Media representatives photographed a SANCO truck dumping feces from the Nepalese MINUSTAH base at Mirebalaise into the Artibonite River system. The epidemic started days later. SANCO is owned by Elizabeth Delatour, the President’s wife, and Jude Celestin, the president’s chosen candidate. CDC tests show the Cholera strain is the same found in Nepal.

The protesters also blame the unit for the death of a Haitian youth at the base in August. One U.N. employee had immunity cancelled so murder charges could be pursued.

The demonstrations began in Cap-Haitien about 6 a.m. and have paralyzed much of the northern port city, national television reporter Johnny Joseph told The Associated Press by phone.

Demonstrators are also targeting other U.N. bases and Haitian national police stations in the city, he said. U.N. police spokesman Andre Leclerc said the demonstrators blocked traffic in the area.

At 6:30 p.m. the World Food Program warehouse in Cap-Haitien was looted, officials said.

“We are monitoring the situation very closely. We are very ever concerned,” said WFP spokeswoman Stephanie Tremblay.

Tremblay said looters stole a WFP truck and looted food from the warehouse. Their staff was safe, she said.

Residents in Cap-Haitien reported sporadic gunfire and tire burning all day. A bridge leading to the airport was also blocked, forcing people to stay home.

United Nations and Haitian officials told The Miami Herald there was also protests in the city of Hinche.

Radio Kiskeya and Radio Caraibes reported that U.N. soldiers and Haitian police fired tear gas and projectiles to disperse at least 1,000 protesters at the Nepalese base. Joseph said at least three people were injured by Haitian police.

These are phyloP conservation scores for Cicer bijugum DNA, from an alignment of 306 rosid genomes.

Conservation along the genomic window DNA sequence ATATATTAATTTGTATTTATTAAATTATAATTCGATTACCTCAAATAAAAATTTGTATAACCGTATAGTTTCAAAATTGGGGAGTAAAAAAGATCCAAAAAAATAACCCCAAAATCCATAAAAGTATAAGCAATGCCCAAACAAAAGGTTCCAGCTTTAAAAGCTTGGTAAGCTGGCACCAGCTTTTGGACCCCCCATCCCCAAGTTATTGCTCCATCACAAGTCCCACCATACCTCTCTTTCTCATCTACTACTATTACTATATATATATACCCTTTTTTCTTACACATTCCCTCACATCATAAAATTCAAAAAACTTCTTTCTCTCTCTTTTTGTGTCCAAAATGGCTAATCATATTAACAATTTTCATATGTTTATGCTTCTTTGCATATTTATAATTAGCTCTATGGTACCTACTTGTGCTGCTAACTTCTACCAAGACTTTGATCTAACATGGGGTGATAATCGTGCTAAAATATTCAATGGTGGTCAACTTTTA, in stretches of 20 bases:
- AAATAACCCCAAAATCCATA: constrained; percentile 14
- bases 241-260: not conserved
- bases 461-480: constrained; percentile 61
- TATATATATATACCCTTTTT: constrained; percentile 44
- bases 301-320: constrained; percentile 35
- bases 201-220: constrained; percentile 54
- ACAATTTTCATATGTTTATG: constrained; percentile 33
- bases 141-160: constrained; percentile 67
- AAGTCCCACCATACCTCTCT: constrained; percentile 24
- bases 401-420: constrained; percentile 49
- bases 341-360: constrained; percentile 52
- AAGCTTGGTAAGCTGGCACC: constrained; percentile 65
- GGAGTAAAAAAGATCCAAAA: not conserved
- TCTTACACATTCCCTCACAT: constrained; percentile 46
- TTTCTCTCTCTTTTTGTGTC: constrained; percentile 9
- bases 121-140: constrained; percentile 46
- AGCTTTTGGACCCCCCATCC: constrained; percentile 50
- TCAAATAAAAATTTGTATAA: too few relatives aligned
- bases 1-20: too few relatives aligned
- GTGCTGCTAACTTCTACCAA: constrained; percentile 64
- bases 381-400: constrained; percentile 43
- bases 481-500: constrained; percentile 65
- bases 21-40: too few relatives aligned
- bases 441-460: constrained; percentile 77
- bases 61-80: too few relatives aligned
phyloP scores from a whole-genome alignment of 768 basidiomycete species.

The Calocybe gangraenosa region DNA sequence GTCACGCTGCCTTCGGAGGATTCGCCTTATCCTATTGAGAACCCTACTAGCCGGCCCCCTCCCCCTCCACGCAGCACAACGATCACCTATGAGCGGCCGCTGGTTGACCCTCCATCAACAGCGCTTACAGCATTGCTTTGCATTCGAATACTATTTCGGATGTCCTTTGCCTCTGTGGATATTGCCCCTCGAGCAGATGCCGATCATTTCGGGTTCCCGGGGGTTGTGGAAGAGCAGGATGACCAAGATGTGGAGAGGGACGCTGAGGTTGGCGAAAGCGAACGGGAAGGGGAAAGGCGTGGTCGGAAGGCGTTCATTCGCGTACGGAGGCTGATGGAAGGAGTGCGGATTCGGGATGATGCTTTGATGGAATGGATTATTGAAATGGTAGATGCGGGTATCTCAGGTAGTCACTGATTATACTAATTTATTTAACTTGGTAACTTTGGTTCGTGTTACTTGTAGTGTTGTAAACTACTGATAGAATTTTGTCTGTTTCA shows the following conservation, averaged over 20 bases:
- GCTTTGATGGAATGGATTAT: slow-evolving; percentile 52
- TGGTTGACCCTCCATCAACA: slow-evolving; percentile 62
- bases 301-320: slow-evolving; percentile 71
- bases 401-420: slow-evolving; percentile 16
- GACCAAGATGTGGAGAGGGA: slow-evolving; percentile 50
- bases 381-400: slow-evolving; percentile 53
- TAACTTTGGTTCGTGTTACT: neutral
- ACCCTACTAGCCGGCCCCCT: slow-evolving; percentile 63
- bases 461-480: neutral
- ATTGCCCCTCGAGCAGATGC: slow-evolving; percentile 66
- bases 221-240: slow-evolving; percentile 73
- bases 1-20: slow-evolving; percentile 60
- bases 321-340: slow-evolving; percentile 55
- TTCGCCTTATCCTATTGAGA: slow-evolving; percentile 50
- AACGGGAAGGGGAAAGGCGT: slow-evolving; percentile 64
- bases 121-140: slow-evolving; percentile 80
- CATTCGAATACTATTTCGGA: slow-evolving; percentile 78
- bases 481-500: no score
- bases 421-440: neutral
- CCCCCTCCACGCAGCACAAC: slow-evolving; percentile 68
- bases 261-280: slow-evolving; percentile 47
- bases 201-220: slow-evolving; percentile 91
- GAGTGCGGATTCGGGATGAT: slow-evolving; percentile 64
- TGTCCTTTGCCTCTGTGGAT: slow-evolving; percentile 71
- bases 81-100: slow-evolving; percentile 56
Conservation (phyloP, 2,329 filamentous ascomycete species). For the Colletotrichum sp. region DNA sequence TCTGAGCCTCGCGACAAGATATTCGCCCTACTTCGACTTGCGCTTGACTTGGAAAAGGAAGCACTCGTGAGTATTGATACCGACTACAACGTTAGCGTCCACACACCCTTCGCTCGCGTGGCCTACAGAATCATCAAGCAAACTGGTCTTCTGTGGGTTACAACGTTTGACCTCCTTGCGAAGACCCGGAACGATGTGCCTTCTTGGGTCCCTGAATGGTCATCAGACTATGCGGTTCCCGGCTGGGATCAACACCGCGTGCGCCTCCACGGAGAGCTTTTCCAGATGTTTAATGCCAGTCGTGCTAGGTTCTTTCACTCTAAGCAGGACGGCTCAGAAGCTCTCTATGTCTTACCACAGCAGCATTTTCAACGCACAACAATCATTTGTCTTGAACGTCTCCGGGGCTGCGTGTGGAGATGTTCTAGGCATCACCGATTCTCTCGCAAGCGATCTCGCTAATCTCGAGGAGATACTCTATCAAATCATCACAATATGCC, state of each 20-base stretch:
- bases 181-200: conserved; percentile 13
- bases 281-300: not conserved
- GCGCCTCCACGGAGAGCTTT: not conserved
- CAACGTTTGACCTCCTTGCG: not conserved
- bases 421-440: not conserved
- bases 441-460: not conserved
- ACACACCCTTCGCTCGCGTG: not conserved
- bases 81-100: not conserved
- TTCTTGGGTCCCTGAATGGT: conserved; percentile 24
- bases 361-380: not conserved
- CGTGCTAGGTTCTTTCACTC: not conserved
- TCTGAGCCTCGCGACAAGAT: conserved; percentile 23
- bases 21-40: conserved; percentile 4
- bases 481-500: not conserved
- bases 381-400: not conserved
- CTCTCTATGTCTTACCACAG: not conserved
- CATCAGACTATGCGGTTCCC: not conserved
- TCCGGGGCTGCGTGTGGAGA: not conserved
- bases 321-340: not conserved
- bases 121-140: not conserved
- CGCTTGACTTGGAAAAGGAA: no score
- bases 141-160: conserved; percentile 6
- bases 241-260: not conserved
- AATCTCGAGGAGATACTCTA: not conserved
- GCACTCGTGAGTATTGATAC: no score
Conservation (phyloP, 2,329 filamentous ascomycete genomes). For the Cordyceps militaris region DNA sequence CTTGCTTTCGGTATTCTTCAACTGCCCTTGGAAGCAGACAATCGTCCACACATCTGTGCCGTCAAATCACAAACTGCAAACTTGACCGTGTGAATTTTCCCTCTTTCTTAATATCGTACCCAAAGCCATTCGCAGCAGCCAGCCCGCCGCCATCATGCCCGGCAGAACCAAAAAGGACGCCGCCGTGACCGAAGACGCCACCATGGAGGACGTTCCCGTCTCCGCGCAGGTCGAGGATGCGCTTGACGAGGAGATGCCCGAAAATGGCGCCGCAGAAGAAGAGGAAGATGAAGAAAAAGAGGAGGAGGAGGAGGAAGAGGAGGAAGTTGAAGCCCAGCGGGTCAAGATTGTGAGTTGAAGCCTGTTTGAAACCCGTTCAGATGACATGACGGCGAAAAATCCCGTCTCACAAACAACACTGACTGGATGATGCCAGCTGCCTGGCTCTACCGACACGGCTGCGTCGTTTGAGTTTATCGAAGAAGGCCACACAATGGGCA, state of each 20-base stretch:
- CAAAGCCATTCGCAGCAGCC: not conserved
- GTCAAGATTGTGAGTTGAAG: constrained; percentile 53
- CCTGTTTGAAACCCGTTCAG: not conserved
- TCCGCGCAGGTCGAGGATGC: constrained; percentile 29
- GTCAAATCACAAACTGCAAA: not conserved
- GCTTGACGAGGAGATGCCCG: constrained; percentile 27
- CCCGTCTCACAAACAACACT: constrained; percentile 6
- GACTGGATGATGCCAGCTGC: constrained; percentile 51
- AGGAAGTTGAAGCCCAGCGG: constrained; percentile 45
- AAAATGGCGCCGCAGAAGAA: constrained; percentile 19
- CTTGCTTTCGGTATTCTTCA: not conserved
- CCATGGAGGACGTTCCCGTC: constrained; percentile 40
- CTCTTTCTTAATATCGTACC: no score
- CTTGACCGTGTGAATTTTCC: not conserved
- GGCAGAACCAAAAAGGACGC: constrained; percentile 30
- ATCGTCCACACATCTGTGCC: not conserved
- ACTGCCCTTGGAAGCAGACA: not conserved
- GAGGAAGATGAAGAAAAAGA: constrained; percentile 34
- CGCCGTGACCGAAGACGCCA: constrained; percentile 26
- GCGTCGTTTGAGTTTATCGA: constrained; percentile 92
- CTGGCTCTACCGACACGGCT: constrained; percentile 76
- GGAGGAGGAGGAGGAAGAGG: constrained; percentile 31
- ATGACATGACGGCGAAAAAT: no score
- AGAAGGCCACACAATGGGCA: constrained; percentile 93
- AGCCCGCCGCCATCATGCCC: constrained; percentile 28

A case of cholera had never before been documented in Haiti, and fear and confusion is following its destructive path. President René Préval addressed the nation on Sunday to dispel myths and educate people on good sanitation and hygiene. Many saw his actions as inadequate when he also refused offers of vaccine to immunize those without cholera. Preval said that Haitians who received the vaccine would think they were immune and not help with the effort to clean Haiti. He preferred education to vaccine, even though he and his wife had received  Dukarol, a Canadian cholera vaccine.

Cholera is transmitted by feces and can easily be prevented if people have access to safe drinking water and can regularly wash their hands. But those conditions don’t exist in much of Haiti, and tens of thousands of people have been sickened as the disease has spread across the countryside and to nearly all the country’s major population centers, including Port-au-Prince.

Sources: Haiti Chery | Haitian Truth